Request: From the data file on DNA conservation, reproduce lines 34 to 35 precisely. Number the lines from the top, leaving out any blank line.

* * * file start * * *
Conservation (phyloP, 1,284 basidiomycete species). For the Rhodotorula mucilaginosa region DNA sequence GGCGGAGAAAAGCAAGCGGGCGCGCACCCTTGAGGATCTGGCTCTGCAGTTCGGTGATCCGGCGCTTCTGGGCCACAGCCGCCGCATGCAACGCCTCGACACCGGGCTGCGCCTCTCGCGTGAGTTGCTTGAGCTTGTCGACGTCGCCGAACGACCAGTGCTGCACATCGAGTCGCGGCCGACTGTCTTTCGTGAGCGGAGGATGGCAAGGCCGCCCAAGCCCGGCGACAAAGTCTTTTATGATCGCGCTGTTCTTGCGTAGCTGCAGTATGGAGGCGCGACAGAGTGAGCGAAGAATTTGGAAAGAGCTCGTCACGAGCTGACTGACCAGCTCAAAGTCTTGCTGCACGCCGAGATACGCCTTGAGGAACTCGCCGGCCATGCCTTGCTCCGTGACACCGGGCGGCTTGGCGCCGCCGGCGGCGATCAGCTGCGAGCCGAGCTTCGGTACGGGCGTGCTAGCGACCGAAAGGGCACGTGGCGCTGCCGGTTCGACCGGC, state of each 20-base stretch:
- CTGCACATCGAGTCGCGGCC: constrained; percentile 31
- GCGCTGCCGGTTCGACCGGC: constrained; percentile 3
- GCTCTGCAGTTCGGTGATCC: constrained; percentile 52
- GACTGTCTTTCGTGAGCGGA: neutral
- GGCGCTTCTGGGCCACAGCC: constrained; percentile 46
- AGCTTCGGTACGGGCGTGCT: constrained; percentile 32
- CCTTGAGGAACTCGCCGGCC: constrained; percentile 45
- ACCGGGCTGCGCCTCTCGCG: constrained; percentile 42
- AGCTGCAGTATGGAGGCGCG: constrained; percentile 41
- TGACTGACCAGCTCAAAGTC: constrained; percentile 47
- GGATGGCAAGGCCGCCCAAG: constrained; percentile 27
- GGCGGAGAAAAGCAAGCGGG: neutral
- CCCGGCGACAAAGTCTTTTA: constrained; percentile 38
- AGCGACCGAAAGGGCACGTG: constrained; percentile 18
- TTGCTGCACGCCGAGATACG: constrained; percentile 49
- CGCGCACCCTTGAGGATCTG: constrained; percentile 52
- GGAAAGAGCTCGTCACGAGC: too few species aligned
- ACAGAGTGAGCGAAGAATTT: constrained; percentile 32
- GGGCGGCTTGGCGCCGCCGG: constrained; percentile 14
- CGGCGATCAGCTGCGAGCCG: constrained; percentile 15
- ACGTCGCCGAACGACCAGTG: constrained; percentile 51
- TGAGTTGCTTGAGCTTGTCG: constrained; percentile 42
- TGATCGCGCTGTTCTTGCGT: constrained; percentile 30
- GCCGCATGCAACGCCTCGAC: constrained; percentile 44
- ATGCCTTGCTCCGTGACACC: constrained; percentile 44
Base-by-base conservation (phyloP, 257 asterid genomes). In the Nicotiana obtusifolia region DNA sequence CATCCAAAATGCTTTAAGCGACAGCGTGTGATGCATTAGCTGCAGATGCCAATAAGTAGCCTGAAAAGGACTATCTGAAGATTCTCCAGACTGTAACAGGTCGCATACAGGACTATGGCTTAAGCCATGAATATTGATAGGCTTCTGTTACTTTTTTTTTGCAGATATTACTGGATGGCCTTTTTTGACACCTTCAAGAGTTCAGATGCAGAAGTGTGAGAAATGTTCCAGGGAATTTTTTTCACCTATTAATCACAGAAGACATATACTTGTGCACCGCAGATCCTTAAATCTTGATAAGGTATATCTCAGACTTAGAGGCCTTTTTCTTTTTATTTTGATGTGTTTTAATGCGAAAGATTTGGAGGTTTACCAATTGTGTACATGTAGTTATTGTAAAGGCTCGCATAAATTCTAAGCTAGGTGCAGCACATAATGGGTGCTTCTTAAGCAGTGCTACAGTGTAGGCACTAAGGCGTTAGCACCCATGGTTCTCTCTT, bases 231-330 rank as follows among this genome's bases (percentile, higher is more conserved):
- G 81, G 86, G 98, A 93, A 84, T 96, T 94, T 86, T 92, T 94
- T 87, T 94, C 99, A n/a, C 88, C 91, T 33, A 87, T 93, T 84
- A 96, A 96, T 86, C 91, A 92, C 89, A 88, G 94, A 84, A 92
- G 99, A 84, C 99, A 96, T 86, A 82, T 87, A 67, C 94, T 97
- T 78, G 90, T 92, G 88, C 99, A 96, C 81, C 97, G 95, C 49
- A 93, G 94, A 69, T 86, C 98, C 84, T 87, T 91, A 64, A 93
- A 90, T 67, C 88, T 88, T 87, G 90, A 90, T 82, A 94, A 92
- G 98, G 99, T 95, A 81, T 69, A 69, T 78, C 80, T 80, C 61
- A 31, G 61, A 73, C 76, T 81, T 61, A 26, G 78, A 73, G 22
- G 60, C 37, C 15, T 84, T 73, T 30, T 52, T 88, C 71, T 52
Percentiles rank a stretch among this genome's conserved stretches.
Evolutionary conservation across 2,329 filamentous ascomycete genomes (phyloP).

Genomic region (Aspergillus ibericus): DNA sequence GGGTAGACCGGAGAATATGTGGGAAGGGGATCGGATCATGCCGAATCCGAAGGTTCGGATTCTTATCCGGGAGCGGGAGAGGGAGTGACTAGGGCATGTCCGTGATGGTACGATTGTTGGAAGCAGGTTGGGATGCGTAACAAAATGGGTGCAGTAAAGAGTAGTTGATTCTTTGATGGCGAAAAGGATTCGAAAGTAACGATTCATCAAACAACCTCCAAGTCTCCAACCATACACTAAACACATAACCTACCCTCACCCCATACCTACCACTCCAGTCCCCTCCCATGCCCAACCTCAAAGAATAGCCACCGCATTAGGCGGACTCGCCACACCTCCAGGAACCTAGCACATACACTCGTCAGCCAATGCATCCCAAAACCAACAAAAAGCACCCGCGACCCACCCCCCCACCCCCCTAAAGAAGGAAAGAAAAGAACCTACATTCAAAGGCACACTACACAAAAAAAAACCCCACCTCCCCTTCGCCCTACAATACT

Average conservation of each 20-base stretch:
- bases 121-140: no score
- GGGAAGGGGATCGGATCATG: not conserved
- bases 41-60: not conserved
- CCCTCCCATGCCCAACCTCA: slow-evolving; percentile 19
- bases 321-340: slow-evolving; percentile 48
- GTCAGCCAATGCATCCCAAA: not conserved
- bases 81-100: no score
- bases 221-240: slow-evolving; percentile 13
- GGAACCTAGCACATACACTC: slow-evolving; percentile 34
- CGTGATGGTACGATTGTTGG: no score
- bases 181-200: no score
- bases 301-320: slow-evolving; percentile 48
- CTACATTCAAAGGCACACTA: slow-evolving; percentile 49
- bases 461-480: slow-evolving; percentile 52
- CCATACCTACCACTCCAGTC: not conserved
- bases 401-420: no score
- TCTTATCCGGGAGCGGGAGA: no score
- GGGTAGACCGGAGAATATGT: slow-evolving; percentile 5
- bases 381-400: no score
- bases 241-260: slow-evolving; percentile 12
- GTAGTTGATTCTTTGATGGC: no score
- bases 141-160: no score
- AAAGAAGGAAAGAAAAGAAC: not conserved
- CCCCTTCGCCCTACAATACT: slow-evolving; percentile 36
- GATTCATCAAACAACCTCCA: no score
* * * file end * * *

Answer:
- A 90, T 67, C 88, T 88, T 87, G 90, A 90, T 82, A 94, A 92
- G 98, G 99, T 95, A 81, T 69, A 69, T 78, C 80, T 80, C 61